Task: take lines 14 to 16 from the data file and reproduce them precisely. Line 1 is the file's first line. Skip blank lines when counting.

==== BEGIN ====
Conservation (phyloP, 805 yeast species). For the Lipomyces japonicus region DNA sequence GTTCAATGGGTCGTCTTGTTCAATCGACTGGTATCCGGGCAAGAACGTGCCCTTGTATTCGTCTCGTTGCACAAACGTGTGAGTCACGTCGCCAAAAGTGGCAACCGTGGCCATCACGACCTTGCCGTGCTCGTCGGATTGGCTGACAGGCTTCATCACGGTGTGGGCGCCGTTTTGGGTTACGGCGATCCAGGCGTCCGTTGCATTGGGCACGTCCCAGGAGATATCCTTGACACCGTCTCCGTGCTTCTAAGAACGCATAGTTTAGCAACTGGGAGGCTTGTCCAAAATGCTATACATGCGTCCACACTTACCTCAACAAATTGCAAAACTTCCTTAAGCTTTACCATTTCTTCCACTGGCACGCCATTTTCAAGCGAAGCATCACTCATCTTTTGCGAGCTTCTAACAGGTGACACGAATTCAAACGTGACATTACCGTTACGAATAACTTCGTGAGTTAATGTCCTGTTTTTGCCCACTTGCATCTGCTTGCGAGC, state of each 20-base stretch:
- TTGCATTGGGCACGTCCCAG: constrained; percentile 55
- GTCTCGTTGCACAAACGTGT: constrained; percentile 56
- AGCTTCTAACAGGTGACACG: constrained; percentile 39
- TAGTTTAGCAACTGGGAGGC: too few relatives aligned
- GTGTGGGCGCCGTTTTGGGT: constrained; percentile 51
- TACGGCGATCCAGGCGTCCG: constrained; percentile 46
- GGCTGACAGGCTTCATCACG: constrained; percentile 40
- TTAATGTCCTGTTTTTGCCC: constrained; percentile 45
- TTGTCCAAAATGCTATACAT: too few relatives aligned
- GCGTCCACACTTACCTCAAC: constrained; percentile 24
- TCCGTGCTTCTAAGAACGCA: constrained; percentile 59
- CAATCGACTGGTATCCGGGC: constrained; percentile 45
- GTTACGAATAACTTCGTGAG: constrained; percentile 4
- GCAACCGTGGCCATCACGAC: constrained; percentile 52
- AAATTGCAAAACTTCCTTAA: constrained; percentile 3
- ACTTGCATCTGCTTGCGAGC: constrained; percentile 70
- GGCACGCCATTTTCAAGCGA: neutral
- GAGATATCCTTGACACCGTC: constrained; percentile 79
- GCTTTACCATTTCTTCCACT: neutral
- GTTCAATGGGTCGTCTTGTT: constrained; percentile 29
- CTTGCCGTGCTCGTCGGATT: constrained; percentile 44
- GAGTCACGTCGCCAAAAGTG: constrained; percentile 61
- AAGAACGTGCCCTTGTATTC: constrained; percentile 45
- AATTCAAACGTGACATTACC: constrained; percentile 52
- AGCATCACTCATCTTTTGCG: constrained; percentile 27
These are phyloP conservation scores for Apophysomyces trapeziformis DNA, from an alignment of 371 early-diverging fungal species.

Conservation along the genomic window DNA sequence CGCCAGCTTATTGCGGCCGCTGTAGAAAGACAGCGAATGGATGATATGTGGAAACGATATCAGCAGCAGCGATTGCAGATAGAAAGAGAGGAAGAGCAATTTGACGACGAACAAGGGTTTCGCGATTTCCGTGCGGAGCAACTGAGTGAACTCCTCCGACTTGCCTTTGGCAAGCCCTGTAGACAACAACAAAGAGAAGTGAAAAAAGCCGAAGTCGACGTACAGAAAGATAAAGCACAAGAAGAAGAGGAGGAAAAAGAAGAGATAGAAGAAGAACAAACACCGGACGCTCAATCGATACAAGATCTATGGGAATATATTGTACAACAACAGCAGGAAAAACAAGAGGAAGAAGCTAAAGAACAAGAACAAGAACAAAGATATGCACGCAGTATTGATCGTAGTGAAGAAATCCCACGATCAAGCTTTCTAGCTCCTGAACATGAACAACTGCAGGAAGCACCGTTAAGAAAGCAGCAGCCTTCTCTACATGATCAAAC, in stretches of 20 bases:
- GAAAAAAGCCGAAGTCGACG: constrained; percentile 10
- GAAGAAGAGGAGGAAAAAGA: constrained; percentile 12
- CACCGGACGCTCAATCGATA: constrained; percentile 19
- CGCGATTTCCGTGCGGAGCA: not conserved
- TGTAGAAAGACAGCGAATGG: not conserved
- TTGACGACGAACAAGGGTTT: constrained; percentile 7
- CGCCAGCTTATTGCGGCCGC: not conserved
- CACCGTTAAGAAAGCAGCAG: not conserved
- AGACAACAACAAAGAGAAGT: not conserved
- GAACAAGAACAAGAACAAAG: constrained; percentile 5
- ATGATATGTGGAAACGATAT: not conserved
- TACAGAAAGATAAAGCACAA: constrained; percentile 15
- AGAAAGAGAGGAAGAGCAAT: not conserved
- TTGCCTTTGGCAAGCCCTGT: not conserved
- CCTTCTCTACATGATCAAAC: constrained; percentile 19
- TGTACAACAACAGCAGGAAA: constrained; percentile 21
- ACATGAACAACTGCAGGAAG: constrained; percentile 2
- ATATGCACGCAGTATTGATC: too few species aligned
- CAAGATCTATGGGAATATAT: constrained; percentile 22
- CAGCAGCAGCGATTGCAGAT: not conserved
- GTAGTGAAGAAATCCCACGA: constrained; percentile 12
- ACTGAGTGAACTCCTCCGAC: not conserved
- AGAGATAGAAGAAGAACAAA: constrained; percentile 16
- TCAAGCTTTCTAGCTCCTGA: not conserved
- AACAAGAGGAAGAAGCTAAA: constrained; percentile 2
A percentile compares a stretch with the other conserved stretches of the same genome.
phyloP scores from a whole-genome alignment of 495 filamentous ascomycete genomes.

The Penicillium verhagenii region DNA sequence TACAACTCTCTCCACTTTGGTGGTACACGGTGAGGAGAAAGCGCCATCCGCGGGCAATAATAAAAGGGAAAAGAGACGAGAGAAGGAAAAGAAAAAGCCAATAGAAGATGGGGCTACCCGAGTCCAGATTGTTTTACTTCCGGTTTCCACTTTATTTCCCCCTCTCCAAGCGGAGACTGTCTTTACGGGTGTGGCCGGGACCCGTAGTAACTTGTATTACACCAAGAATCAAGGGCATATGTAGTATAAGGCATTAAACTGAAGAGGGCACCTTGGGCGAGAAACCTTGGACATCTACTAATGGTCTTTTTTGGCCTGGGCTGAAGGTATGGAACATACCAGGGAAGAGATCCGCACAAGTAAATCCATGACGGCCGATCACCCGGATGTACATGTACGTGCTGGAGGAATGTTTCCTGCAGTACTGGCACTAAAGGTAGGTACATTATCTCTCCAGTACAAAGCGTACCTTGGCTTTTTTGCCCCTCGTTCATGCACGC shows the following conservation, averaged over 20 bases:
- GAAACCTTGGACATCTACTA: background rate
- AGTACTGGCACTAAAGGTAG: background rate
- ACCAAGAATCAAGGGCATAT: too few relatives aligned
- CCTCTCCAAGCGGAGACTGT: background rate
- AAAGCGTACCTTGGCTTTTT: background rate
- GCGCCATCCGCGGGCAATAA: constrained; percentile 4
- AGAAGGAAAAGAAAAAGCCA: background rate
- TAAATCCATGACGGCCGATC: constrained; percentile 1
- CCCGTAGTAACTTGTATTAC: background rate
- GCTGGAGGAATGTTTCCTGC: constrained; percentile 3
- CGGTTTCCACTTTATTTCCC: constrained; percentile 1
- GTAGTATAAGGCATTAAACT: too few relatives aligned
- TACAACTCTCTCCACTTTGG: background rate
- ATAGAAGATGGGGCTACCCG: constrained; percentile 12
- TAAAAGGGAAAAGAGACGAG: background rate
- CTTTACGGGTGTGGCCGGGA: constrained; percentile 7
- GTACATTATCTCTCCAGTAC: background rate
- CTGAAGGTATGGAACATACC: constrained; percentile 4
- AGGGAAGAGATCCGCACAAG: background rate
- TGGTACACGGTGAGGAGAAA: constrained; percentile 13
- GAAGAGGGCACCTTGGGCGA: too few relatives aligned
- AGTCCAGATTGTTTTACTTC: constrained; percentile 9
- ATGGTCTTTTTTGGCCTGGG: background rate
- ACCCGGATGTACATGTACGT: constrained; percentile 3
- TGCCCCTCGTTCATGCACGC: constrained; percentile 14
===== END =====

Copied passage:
- GTTACGAATAACTTCGTGAG: constrained; percentile 4
- GCAACCGTGGCCATCACGAC: constrained; percentile 52
- AAATTGCAAAACTTCCTTAA: constrained; percentile 3